30 Mar 2017
From Research to Policy Implications; Minimizing Negative Human Impacts on Cetaceans and their Vulnerable Habitats in the South Adriatic
Adriatic Sea holds one of the richest cetacean habitats in the Mediterranean Sea, however the same cetaceans are classified either at risk or data deficient and subjected to various anthropogenic threats as in habitat degradation, prey depletion, by-catch, vessel traffic, pollution. Montenegro waters forefront with the lack of annual cetacean survey efforts, unlike the rest of Adriatic Sea. The project will be the first annual survey in the coastal waters of Montenegro. Cetacean encounter, abundance rate, fishing impact analysis and residency patterns will be clarified. Moreover, the project outstands with its community enrollment through active involvement of fishermen and public.
Adriatic Sea is home to seven cetacean species; all are either in decline or data deficient in regional levels. Previous studies underlined that there are possible resident groups of bottlenose and striped dolphins in Montenegro, while once widely distributed common dolphins (Delphinus delphis) regarded as regionally extinct. Bottlenose (Annex II and IV Habitat Directive) and striped dolphins (Annex IV Habitat Directive) are on the List of Protected Plants and Animals of Montenegro and are of community interest in need of strict protection. However, no further studies have been carried. Annual surveys provide in depth information and conclusions on population statues, abundance, distribution, residency patterns and human impacts which form the base on the management policies. Species’ regional status and future conservation efforts can be determined with dedicated systematic surveys. The origin of the project is to form the steps for conservation plications by integrating science and community engagement. For this purpose, ‘Natural History Association of Montenegro’ and ‘Marine Mammals Research Association’ became alliance. In hand with scientific activities, cetacean sighting/stranding network and stakeholders involvement will be encouraged to inspire the community to take a greater interest in marine conservation.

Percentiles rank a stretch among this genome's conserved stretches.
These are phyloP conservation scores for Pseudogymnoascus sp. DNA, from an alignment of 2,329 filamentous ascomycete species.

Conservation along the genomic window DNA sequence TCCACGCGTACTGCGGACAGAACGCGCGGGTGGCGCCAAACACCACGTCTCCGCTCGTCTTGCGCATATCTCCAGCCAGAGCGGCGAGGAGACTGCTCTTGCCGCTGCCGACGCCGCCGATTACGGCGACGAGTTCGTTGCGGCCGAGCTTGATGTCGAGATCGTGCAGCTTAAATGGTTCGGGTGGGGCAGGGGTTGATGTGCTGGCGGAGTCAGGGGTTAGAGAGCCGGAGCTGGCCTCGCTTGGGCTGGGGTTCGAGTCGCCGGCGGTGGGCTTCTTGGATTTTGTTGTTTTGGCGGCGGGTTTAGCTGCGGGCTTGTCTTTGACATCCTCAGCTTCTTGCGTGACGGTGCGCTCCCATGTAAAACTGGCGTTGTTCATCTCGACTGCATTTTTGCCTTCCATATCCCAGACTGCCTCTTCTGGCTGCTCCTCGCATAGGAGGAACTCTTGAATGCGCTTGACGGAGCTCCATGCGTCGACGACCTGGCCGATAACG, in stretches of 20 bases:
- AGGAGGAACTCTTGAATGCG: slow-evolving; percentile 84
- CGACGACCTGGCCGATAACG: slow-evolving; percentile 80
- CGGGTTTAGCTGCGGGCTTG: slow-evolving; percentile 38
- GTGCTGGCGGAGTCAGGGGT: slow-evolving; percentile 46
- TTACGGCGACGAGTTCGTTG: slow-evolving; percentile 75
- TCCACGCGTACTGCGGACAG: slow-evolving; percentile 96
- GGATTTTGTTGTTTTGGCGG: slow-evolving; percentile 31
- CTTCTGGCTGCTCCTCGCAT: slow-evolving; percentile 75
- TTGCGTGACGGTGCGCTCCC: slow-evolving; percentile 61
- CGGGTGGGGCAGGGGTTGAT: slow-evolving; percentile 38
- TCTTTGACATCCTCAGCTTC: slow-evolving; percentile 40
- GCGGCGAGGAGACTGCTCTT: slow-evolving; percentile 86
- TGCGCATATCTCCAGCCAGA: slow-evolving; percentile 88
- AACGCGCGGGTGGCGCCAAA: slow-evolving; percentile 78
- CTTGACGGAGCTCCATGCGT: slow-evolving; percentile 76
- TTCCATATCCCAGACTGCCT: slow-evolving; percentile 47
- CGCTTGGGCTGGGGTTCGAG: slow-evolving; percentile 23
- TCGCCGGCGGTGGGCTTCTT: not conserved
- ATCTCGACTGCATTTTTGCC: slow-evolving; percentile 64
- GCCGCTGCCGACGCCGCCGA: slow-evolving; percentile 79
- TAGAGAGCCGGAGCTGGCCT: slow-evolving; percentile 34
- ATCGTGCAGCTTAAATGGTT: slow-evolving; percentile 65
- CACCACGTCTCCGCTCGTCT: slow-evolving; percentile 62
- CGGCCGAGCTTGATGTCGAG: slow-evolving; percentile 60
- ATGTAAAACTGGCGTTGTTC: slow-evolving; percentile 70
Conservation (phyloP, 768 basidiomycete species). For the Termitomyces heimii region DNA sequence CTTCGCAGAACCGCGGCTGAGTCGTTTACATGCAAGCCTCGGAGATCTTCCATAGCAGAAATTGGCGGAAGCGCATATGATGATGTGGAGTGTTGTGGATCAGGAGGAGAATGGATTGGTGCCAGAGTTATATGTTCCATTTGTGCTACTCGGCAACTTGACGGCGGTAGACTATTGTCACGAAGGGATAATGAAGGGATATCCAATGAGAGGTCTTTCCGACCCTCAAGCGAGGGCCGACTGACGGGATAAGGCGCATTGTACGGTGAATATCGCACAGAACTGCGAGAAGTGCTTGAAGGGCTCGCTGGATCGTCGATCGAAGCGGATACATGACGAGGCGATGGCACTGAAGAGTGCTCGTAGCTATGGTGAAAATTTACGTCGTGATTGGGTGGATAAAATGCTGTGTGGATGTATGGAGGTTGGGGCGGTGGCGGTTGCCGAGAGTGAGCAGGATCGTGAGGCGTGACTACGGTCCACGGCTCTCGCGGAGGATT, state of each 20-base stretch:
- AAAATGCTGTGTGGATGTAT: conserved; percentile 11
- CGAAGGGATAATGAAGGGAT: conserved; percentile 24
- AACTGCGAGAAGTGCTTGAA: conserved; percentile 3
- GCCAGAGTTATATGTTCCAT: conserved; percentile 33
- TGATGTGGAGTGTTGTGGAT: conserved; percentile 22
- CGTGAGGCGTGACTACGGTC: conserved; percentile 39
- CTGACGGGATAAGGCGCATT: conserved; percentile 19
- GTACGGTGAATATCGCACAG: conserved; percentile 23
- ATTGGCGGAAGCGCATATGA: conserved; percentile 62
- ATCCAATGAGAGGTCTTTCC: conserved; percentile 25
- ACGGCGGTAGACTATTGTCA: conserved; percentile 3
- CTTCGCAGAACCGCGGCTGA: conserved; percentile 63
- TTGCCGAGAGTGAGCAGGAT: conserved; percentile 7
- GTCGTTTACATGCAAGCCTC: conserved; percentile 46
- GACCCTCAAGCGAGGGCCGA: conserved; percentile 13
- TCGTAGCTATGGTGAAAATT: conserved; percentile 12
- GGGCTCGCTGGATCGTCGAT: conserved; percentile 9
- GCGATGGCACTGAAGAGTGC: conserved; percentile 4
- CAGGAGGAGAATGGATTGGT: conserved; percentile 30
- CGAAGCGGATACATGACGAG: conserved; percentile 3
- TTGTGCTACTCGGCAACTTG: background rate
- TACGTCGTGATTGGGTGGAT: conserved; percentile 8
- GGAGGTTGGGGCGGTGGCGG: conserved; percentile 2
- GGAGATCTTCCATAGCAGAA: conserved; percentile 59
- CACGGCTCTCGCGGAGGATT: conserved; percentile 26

The project contributes to:
• Assessment of species population statues for bottlenose and striped dolphins in regional level
• Accurate estimation of seasonal and annual abundance, distribution and encounter rates of the two species
• Assessment on residency patterns and site fidelities of the two species
• Contributing the photo-ID catalogue of Adriatic Sea to identify the home range and movement patterns.
• Investigating the effect of fishing pressure and marine vessel traffic on two species.
• Capacity building of stakeholders and decision makers via active involvement to the project activities, workshops, conservation educations in schools and academic lectures. Informal talks with local inhabitants about the problems that marine life is facing and how we each can help to conserve it will also be carried. National televisions, festivals, city halls and media promotions will be delivered to reach a wider range of public on our project activities. Additionally, project news and updates, including field research and school lectures, will be published on the Montenegro Dolphin Project website (http://www.montenegrodolphinproject.org/) for our capacity building activities.